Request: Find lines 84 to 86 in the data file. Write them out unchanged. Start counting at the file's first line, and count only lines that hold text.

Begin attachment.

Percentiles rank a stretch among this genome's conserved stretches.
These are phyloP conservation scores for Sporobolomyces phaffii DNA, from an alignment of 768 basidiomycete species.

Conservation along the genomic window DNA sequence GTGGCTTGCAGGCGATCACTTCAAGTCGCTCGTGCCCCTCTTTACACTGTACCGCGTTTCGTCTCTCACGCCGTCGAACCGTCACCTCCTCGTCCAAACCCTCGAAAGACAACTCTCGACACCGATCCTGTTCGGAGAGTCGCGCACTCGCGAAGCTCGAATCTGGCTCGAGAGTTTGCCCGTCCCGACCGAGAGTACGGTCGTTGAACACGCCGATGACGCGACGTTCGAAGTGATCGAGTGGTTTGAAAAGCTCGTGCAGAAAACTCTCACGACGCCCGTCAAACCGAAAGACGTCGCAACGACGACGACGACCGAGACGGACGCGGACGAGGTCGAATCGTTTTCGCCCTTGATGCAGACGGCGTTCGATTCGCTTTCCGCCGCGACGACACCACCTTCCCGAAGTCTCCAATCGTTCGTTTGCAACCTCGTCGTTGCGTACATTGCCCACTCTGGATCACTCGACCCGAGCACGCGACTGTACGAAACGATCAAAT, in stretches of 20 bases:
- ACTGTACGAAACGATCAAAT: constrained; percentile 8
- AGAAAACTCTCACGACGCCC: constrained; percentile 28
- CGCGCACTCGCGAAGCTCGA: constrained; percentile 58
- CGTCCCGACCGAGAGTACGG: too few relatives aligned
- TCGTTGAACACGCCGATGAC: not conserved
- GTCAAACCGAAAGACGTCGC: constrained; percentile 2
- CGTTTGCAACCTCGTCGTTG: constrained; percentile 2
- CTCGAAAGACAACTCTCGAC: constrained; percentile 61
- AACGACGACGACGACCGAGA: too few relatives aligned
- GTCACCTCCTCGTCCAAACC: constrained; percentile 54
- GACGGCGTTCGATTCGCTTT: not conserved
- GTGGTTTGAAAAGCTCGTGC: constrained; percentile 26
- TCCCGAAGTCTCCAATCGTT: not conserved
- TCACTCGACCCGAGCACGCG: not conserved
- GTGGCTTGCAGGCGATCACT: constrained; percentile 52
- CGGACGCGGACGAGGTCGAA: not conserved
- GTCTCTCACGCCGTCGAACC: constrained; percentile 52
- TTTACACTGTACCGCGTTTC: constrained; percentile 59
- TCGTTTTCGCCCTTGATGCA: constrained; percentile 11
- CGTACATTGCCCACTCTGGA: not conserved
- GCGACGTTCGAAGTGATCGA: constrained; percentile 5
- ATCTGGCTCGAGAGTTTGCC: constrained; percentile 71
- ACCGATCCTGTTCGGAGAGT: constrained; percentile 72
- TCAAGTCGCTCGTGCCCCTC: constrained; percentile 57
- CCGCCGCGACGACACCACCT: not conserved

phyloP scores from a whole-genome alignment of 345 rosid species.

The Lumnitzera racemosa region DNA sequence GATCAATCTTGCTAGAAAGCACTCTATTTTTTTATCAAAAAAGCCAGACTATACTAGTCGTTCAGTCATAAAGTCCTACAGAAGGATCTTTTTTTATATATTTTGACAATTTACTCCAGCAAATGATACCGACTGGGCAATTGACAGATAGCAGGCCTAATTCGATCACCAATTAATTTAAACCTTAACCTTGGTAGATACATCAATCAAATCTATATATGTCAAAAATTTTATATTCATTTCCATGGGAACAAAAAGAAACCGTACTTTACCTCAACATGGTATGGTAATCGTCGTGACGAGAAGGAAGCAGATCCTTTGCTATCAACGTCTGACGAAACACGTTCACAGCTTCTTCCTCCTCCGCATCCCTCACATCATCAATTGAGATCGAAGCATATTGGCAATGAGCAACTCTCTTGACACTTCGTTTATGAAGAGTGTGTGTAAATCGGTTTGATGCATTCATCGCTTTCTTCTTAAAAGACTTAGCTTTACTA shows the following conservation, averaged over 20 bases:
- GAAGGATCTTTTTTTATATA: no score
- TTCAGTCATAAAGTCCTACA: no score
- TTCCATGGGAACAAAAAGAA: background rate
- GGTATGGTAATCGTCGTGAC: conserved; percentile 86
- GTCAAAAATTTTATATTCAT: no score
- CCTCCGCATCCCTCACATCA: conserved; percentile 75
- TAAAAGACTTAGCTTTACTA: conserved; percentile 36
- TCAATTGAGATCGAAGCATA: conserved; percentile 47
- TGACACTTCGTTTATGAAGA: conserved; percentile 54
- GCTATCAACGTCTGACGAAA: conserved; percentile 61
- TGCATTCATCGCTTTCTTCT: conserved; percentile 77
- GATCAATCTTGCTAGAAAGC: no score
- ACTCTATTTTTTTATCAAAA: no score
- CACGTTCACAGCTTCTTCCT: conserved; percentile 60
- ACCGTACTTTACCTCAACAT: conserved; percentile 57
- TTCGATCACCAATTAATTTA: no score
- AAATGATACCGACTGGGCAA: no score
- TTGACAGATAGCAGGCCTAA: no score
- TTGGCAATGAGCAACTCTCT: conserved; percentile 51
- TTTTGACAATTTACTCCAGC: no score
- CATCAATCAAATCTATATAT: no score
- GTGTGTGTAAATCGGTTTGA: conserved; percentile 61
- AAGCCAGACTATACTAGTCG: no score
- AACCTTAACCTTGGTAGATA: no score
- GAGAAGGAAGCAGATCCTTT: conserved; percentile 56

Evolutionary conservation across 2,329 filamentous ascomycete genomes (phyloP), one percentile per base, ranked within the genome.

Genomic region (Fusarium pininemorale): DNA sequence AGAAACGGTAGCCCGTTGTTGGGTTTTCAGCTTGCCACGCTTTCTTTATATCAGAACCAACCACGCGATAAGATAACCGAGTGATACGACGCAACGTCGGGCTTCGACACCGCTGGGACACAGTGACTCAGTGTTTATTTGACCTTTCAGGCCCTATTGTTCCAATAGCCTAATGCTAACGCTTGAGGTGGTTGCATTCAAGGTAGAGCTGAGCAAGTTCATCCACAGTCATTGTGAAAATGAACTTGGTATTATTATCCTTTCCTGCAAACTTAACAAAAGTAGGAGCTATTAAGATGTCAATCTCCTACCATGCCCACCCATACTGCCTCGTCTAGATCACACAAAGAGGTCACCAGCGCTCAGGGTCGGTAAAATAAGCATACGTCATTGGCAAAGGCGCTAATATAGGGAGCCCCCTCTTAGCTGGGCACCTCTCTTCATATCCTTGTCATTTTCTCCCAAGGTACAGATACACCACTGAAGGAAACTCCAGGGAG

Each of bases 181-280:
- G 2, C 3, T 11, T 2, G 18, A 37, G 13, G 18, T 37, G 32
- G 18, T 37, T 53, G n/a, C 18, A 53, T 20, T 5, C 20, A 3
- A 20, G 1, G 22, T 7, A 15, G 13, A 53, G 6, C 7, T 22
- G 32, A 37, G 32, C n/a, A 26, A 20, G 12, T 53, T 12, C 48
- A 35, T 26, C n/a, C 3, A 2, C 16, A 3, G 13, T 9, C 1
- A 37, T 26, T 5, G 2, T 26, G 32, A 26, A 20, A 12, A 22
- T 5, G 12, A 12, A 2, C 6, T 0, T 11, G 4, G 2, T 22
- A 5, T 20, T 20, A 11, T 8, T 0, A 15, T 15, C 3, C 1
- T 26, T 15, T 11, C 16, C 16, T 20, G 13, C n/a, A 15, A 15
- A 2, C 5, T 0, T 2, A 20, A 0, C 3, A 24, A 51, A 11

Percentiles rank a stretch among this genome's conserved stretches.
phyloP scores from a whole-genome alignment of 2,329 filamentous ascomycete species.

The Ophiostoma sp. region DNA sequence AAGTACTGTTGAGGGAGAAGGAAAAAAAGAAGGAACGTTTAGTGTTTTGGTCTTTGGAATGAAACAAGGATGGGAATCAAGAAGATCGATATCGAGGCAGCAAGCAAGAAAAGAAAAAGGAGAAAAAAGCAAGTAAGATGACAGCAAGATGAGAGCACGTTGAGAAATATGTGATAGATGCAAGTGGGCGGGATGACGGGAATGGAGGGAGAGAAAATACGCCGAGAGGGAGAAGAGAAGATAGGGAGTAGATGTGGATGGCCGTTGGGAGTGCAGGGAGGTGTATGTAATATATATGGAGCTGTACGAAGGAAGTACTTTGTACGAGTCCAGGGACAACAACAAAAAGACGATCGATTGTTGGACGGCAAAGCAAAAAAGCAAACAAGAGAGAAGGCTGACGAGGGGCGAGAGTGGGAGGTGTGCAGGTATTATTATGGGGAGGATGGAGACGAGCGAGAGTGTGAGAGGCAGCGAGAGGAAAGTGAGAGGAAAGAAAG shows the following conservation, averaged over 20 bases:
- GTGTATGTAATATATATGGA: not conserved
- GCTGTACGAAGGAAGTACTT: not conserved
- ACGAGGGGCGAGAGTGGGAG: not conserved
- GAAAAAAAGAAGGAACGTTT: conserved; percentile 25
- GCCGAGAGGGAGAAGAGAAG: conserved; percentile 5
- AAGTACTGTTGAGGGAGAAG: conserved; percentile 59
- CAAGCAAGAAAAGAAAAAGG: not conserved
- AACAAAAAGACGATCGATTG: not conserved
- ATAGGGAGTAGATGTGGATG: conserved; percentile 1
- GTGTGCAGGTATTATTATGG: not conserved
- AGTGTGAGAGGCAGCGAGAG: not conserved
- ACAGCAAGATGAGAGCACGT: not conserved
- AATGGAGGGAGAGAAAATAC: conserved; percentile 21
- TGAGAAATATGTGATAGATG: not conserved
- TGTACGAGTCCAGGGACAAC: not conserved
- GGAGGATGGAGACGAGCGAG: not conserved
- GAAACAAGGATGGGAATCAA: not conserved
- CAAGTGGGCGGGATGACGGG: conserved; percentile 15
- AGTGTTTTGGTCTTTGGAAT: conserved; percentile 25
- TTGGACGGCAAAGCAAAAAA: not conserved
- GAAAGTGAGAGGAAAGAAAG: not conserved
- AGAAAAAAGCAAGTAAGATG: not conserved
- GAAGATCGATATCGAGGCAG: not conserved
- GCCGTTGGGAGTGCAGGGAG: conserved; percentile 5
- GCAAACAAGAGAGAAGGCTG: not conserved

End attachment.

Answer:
- AATGGAGGGAGAGAAAATAC: conserved; percentile 21
- TGAGAAATATGTGATAGATG: not conserved
- TGTACGAGTCCAGGGACAAC: not conserved